Continuing the exhortation style begun in 4:8-20, Paul dives further into what the gospel looks like in real life. He starts with the contrast of slavery and freedom that the previous chapter developed. Getting circumcised was the entrance rite into the Jewish community, and with it came the obligation to keep the entire law. Choosing that path is rejecting Jesus (v4)!
Verses 1 & 13 both touch on the same theme: we’re called to freedom from the law. Freedom can be abused, Paul admits, and we can read more about this in 1 Cor. 6:12, 10:23, and Rom. 14:1-13. The Judaizers are creating the opposite problem, though, and destroying a Christian’s freedom. The correct balance between these extremes are summed by verses 6 & 14: faith expressed through love (see Lev. 19:18 and Matt. 22:39).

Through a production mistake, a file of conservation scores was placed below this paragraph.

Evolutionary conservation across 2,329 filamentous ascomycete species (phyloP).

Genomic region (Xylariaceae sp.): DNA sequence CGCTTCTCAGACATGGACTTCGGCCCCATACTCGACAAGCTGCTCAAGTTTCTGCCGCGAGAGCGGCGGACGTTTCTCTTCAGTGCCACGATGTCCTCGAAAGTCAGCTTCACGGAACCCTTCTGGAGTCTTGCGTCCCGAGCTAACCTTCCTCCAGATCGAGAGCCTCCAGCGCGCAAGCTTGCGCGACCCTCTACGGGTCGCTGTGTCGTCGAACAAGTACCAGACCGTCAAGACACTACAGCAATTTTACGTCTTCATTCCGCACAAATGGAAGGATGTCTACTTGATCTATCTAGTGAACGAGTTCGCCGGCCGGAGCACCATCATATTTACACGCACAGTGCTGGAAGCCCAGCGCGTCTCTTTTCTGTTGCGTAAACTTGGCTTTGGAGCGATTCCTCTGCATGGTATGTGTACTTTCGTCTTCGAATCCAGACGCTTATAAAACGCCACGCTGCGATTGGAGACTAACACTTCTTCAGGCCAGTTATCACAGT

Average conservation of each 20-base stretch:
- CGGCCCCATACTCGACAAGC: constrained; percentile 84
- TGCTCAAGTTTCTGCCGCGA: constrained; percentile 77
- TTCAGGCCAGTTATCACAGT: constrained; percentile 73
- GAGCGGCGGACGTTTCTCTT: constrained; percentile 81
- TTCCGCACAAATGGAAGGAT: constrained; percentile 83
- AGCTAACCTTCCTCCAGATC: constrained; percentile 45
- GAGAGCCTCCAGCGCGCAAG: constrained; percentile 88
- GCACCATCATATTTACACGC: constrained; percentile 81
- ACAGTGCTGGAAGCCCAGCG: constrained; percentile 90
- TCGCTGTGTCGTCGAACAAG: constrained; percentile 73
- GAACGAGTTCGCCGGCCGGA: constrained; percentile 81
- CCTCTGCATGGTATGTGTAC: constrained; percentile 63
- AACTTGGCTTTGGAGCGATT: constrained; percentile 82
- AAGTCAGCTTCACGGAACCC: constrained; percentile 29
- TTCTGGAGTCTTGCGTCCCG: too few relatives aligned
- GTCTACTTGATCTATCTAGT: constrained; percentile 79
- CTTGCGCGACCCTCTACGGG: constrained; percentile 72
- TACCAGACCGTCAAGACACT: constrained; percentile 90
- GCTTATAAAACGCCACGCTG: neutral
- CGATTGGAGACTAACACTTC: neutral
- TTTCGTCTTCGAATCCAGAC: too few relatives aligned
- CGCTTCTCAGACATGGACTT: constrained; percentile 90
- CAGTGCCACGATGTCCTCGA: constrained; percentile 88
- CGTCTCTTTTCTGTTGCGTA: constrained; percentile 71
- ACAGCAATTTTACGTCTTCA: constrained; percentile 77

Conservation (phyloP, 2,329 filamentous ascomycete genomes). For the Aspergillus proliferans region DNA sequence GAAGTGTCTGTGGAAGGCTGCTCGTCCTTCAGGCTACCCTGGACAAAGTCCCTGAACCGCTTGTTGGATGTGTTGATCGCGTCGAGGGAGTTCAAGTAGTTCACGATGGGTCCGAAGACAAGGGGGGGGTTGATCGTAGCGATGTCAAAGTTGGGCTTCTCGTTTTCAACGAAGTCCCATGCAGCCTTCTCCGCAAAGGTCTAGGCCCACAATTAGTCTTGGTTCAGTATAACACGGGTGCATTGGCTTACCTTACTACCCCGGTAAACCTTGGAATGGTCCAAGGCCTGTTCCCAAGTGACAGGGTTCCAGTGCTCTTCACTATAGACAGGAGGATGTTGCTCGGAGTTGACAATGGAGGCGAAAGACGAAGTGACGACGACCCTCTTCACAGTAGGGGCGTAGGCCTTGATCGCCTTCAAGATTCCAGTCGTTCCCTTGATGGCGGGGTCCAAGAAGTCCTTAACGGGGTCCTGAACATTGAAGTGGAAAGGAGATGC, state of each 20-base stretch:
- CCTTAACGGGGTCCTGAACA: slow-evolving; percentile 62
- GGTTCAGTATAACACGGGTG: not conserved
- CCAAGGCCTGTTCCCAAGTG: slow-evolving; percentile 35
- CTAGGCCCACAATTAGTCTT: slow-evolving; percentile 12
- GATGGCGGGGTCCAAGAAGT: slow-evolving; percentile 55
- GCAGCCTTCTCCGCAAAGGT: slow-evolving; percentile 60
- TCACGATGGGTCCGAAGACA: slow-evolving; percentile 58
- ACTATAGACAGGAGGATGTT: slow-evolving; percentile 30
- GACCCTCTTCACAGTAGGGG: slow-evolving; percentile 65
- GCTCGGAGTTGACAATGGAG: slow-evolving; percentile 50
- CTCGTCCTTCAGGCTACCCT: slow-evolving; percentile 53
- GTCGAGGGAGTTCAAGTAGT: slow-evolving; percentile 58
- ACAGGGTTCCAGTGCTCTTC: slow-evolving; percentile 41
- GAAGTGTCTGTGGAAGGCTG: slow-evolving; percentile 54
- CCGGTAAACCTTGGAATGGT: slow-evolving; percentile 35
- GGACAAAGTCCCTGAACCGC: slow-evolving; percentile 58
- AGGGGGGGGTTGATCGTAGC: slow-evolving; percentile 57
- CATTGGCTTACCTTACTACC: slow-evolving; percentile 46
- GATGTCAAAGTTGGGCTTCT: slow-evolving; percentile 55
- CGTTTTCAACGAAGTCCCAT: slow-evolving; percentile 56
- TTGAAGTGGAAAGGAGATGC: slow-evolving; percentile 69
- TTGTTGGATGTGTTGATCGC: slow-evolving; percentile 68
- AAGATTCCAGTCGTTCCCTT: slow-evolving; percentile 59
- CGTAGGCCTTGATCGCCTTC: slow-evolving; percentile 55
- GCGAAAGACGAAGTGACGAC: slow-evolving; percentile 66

Then Paul takes us into the spiritual depths of this subject, contrasting the works of the Spirit with the works of “the flesh,” or the sinful nature. Similar to Romans 8, Paul describes what life in the Holy Spirit ought to look like. Perhaps most famously, he gives a list of “fruits of the Spirit,” naming several good virtues that come from the indwelling of the Holy Spirit.